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Michael Ruttlen: Church hurt: Cause, effect and restoration

Michael Ruttlen Sr. • Updated Aug 11, 2017 at 6:00 PM

Assessing the origins of church hurt and the effect that it has on the individual, how do we heal the hurt? This topic is personnel to me because of the hurt that I witnessed my mother suffer “because of the church.” 

I was born in upstate New York and raised for the first 18 years of my life in a Pentecostal church, along with nine other siblings. We were in service at least four days out of the week; my mom was dedicated to God and the mission of the church and was determined to instill the same belief system in her children. I didn’t know if she was trying to church us to life, or church us to death, but that’s the mind of a child. Regardless of my personnel thoughts, it was obvious her heart was in the church, and she was in love with God.

As time progressed and she continued to work diligently, I began to hear the people murmuring and complaining about her having favor with the pastor, and many other hurtful things were said out of malice that tragically affected my mom and ultimately separated the family. The mom who would wake my six sisters up “before day in the morning” with the smell of burning hair on the hot comb for church, the one who would make sure we went to church at least three times a week, the one who would invite the pastor over every Sunday for dinner against our wishes, the woman whose heart was in the church, had ceased to exist. Our family was separated and devastated.

For me, this was personal and tragic, but as I grow older and wiser, I am better to understand the lesson of life. Hurt is hurt no matter where it comes from or what form it comes in, but it has been said, “there’s no hurt like church hurt.” Let us examine this hurt, from a holistic point of view in mind, body and spirit with the objective of getting a full understanding of the cause, effect and the possibility of restoration.

What is the church? Webster’s Dictionary defines church as “a building that is used for Christian religious services.” 

The biblical definition reveals the origin of the church.

• The original Greek word is ekklesia. ‘Ek’ is out of; ‘kaleo’ is to call, and this means “out calling.” It’s gathering of people called out to a public place for a special purpose.

• What Jesus the Christ meant when He said in Matthew 16:18, “I will build my church.” In Matthew 18:20, He makes it clear by saying, “when two or three are gathered together in my name, I am there in the midst.”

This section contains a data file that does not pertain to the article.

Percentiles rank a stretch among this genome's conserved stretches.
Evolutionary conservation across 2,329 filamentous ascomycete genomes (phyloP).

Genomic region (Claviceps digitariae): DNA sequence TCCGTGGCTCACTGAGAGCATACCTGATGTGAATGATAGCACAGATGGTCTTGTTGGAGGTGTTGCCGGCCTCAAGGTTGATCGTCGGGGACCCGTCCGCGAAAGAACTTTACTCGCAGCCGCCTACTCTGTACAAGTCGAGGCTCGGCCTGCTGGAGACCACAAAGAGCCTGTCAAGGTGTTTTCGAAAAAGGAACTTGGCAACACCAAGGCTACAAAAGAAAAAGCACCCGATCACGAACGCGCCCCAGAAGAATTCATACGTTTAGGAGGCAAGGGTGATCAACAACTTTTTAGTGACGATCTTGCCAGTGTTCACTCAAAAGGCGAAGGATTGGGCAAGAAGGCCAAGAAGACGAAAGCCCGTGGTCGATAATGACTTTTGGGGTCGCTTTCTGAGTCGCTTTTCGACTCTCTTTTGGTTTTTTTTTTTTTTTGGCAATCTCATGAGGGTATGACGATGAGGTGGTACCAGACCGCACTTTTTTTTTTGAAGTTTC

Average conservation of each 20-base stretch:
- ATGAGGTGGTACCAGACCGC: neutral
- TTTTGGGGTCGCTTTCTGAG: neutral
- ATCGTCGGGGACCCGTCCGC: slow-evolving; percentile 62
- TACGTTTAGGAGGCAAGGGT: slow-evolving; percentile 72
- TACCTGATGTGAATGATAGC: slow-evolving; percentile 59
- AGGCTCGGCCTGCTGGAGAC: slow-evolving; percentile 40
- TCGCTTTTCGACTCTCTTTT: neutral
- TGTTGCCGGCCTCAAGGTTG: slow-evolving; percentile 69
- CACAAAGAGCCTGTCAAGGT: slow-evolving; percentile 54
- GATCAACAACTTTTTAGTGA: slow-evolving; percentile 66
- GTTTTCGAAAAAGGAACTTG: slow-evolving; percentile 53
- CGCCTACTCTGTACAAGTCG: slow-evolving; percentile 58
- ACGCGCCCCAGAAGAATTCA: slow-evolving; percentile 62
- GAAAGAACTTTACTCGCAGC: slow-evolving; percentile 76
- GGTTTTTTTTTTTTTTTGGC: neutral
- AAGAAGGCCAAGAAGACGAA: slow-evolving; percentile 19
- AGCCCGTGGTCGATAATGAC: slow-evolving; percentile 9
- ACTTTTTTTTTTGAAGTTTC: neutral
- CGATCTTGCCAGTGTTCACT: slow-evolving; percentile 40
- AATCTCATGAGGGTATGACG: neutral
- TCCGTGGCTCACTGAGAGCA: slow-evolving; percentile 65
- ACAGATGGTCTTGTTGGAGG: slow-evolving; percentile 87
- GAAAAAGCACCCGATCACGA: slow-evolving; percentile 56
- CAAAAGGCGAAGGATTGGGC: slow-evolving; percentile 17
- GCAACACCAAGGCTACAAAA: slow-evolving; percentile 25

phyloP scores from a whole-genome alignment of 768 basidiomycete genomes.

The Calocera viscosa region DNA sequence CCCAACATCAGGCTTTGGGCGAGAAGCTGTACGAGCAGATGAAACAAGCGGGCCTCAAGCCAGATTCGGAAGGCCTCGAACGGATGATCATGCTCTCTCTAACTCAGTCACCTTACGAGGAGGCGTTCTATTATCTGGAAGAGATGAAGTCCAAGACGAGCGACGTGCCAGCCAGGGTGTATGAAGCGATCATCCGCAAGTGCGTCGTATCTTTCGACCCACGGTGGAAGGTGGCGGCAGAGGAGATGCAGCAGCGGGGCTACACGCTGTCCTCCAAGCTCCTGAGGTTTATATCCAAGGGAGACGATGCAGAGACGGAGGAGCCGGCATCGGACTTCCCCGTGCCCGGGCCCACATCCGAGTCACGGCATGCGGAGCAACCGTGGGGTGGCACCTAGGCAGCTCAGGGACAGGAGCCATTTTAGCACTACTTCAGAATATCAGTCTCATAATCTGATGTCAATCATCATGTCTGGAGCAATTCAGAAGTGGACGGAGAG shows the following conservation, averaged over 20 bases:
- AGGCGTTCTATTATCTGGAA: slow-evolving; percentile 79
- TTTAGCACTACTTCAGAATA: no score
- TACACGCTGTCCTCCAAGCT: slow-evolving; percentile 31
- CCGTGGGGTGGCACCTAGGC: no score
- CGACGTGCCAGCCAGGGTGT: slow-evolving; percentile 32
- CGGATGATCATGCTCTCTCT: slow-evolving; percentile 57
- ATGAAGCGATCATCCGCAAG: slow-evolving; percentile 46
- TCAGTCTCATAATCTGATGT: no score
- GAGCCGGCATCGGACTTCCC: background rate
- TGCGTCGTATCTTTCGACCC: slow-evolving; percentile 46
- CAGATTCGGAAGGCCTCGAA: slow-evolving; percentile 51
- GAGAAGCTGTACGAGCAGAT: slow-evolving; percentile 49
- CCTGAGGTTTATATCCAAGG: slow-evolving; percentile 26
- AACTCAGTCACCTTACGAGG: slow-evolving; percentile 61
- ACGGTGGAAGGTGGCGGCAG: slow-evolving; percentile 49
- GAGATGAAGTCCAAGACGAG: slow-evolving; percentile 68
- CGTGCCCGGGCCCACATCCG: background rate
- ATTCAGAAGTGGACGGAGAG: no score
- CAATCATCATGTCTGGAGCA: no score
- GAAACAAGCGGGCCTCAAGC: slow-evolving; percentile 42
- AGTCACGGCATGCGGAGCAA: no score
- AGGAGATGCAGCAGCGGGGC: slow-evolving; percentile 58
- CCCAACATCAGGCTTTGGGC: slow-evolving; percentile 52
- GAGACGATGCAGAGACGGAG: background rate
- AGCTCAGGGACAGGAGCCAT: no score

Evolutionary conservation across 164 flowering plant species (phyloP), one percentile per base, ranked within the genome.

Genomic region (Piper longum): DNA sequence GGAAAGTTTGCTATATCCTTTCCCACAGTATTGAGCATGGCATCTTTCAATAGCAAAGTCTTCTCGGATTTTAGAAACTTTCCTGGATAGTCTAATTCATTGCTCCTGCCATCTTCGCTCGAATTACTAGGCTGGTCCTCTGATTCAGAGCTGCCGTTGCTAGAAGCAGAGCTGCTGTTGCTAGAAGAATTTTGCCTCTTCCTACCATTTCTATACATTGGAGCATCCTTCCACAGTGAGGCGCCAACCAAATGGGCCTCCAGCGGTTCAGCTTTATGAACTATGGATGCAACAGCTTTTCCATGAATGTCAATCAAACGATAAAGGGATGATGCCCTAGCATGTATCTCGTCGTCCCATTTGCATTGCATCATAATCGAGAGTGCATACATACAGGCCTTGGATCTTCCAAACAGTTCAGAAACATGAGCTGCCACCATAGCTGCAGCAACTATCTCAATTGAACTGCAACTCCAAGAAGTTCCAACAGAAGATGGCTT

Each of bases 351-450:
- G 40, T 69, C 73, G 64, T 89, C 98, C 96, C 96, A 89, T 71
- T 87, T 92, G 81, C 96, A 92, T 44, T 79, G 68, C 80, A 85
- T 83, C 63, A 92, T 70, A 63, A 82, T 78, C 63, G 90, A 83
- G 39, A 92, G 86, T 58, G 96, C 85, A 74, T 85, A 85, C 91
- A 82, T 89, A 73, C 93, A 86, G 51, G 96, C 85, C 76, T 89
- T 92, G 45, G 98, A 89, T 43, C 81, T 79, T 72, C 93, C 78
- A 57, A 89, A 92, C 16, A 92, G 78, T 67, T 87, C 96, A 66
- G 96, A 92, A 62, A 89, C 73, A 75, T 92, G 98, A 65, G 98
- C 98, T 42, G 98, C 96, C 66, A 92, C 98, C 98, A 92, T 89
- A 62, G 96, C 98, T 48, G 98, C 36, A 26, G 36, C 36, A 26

• According to 1 Corinthians 1:2, the church is an assembly of the saints. This title describes the people in Christ to be sanctified and set apart (‘ekklesia’– the called out).

Most people, believers and non-believers, think church is a building or a structure to be claimed by a religious organization. “This is our church,” but it’s more than that. Not understanding the eternal importance of God’s church can be a great loss for mankind. If the church is just a building, what happens if a natural disaster destroys it; is the church destroyed?

Wikipedia defines it as “an organized body of people with a particular purpose, especially a business, society, association, etc.”

Many Christians consider the church to be an organization or a place where likeminded people come together to fellowship and worship. As a society, they have formed a church.

Many Christians consider the church to be an organism or “a body made up of organs, organelles or other parts that work together to carry on the various processes of life,” according to Webster’s definition.

In 1 Corinthians 12:12-14, we see, “Just as a body, though one has many parts, but all its many parts form one body, so it is with Christ. For we were all baptized by one Spirit so as to form one body – whether Jews or Gentiles, slave or free – and we were all given the one Spirit to drink. Even so the body is not made up of one part but of many.”

Many people in general believe the church is similar to a hospital or “a place where sick or injured people are given care or treatment and where children are often born,” according to the Wikipedia definition. Some people see sin as a sickness that needs to be taken to a place that can heal it. “The church” is the hospital.

Luke 5:31 says, “And Jesus answering said unto them, They that are whole need not a physician; but they that are sick.”

The Wikipedia definition of a temple is, “a building devoted to the worship, or regarded as the dwelling place, of a god or gods or other objects of religious reverence.” Many religious people believe the temple to be a structure built to house the spirit of God or a place where God’s spirit dwells.

In 2 Samuel 7:5, it says, “Go and tell my servant David, ‘This is what the Lord says: Are you the one to build me a house to dwell in”?

Now, what is actually the view of the church? 

• Is it a church building – a structure claimed by a religious organization?

• Is it an organization – a society of likeminded people?

• Is it an organism – moving parts, operating or living for one purpose?

• Is it a hospital – a place where the sin sick go to recover?

• Is it a temple – the house of God?

To be continued in my next faith column…

Michael Ruttlen Sr. is senior pastor of Pickett-Rucker United Methodist Church in Lebanon. Preacher’s Corner features a new local preacher each month writing a column. 

 

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